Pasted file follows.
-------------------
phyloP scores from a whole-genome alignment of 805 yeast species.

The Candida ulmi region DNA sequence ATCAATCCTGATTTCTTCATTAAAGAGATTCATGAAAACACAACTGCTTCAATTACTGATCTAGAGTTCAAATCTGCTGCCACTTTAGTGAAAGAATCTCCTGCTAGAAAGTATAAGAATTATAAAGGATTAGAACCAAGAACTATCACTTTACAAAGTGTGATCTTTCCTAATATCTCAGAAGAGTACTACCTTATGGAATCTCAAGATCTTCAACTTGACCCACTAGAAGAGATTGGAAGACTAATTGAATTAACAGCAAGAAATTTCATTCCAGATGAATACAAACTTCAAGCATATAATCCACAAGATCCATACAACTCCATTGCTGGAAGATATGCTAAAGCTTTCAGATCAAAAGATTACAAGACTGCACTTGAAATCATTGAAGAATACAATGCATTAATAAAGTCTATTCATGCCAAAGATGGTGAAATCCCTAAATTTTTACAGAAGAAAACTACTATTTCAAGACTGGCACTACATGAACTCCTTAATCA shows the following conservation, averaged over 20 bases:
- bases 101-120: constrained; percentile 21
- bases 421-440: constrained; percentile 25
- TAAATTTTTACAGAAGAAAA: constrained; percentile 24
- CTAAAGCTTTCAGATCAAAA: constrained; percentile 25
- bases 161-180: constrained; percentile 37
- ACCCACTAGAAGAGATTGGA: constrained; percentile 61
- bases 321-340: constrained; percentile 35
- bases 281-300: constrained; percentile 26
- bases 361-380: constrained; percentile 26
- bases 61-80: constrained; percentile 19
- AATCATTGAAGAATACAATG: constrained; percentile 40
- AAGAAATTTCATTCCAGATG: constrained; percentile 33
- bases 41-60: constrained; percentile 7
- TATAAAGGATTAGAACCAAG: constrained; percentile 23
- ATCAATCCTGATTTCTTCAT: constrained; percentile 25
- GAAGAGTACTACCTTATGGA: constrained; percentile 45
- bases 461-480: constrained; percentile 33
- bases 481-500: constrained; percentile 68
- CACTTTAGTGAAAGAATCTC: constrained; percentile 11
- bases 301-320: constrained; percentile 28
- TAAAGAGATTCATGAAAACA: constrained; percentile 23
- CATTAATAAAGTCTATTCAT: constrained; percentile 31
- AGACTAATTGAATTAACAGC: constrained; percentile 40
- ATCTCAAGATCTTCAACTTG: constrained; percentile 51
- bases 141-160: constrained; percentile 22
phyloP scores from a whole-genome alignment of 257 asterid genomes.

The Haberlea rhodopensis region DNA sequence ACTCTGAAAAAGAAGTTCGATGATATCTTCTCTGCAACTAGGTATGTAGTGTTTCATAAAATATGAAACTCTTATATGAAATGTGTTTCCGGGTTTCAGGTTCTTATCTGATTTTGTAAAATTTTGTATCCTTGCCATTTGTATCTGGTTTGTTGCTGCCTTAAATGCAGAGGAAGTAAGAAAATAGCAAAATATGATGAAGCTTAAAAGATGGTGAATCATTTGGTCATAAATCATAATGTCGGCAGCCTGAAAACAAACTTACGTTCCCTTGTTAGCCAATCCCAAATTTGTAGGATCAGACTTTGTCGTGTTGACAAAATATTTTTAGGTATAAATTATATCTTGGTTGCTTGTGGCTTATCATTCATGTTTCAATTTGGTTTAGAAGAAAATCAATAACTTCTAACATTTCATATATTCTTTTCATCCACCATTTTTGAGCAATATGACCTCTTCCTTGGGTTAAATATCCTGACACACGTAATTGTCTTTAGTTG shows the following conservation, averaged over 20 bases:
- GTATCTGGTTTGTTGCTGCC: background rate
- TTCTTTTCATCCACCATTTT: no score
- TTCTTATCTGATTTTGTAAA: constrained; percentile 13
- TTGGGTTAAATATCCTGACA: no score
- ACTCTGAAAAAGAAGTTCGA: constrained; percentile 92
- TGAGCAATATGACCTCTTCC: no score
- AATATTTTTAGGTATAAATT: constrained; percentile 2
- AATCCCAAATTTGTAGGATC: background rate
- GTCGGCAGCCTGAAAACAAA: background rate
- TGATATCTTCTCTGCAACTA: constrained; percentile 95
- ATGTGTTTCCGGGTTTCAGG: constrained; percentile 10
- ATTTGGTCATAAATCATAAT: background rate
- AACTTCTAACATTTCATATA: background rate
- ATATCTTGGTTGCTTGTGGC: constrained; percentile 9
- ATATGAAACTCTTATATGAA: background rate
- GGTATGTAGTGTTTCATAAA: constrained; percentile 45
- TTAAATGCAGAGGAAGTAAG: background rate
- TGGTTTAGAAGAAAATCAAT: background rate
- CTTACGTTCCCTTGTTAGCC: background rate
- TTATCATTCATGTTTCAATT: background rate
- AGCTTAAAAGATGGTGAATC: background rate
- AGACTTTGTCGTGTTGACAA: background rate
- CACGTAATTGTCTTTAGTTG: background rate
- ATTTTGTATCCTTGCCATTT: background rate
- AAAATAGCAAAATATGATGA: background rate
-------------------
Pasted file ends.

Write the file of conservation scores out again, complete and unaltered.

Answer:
phyloP scores from a whole-genome alignment of 805 yeast species.

The Candida ulmi region DNA sequence ATCAATCCTGATTTCTTCATTAAAGAGATTCATGAAAACACAACTGCTTCAATTACTGATCTAGAGTTCAAATCTGCTGCCACTTTAGTGAAAGAATCTCCTGCTAGAAAGTATAAGAATTATAAAGGATTAGAACCAAGAACTATCACTTTACAAAGTGTGATCTTTCCTAATATCTCAGAAGAGTACTACCTTATGGAATCTCAAGATCTTCAACTTGACCCACTAGAAGAGATTGGAAGACTAATTGAATTAACAGCAAGAAATTTCATTCCAGATGAATACAAACTTCAAGCATATAATCCACAAGATCCATACAACTCCATTGCTGGAAGATATGCTAAAGCTTTCAGATCAAAAGATTACAAGACTGCACTTGAAATCATTGAAGAATACAATGCATTAATAAAGTCTATTCATGCCAAAGATGGTGAAATCCCTAAATTTTTACAGAAGAAAACTACTATTTCAAGACTGGCACTACATGAACTCCTTAATCA shows the following conservation, averaged over 20 bases:
- bases 101-120: constrained; percentile 21
- bases 421-440: constrained; percentile 25
- TAAATTTTTACAGAAGAAAA: constrained; percentile 24
- CTAAAGCTTTCAGATCAAAA: constrained; percentile 25
- bases 161-180: constrained; percentile 37
- ACCCACTAGAAGAGATTGGA: constrained; percentile 61
- bases 321-340: constrained; percentile 35
- bases 281-300: constrained; percentile 26
- bases 361-380: constrained; percentile 26
- bases 61-80: constrained; percentile 19
- AATCATTGAAGAATACAATG: constrained; percentile 40
- AAGAAATTTCATTCCAGATG: constrained; percentile 33
- bases 41-60: constrained; percentile 7
- TATAAAGGATTAGAACCAAG: constrained; percentile 23
- ATCAATCCTGATTTCTTCAT: constrained; percentile 25
- GAAGAGTACTACCTTATGGA: constrained; percentile 45
- bases 461-480: constrained; percentile 33
- bases 481-500: constrained; percentile 68
- CACTTTAGTGAAAGAATCTC: constrained; percentile 11
- bases 301-320: constrained; percentile 28
- TAAAGAGATTCATGAAAACA: constrained; percentile 23
- CATTAATAAAGTCTATTCAT: constrained; percentile 31
- AGACTAATTGAATTAACAGC: constrained; percentile 40
- ATCTCAAGATCTTCAACTTG: constrained; percentile 51
- bases 141-160: constrained; percentile 22
phyloP scores from a whole-genome alignment of 257 asterid genomes.

The Haberlea rhodopensis region DNA sequence ACTCTGAAAAAGAAGTTCGATGATATCTTCTCTGCAACTAGGTATGTAGTGTTTCATAAAATATGAAACTCTTATATGAAATGTGTTTCCGGGTTTCAGGTTCTTATCTGATTTTGTAAAATTTTGTATCCTTGCCATTTGTATCTGGTTTGTTGCTGCCTTAAATGCAGAGGAAGTAAGAAAATAGCAAAATATGATGAAGCTTAAAAGATGGTGAATCATTTGGTCATAAATCATAATGTCGGCAGCCTGAAAACAAACTTACGTTCCCTTGTTAGCCAATCCCAAATTTGTAGGATCAGACTTTGTCGTGTTGACAAAATATTTTTAGGTATAAATTATATCTTGGTTGCTTGTGGCTTATCATTCATGTTTCAATTTGGTTTAGAAGAAAATCAATAACTTCTAACATTTCATATATTCTTTTCATCCACCATTTTTGAGCAATATGACCTCTTCCTTGGGTTAAATATCCTGACACACGTAATTGTCTTTAGTTG shows the following conservation, averaged over 20 bases:
- GTATCTGGTTTGTTGCTGCC: background rate
- TTCTTTTCATCCACCATTTT: no score
- TTCTTATCTGATTTTGTAAA: constrained; percentile 13
- TTGGGTTAAATATCCTGACA: no score
- ACTCTGAAAAAGAAGTTCGA: constrained; percentile 92
- TGAGCAATATGACCTCTTCC: no score
- AATATTTTTAGGTATAAATT: constrained; percentile 2
- AATCCCAAATTTGTAGGATC: background rate
- GTCGGCAGCCTGAAAACAAA: background rate
- TGATATCTTCTCTGCAACTA: constrained; percentile 95
- ATGTGTTTCCGGGTTTCAGG: constrained; percentile 10
- ATTTGGTCATAAATCATAAT: background rate
- AACTTCTAACATTTCATATA: background rate
- ATATCTTGGTTGCTTGTGGC: constrained; percentile 9
- ATATGAAACTCTTATATGAA: background rate
- GGTATGTAGTGTTTCATAAA: constrained; percentile 45
- TTAAATGCAGAGGAAGTAAG: background rate
- TGGTTTAGAAGAAAATCAAT: background rate
- CTTACGTTCCCTTGTTAGCC: background rate
- TTATCATTCATGTTTCAATT: background rate
- AGCTTAAAAGATGGTGAATC: background rate
- AGACTTTGTCGTGTTGACAA: background rate
- CACGTAATTGTCTTTAGTTG: background rate
- ATTTTGTATCCTTGCCATTT: background rate
- AAAATAGCAAAATATGATGA: background rate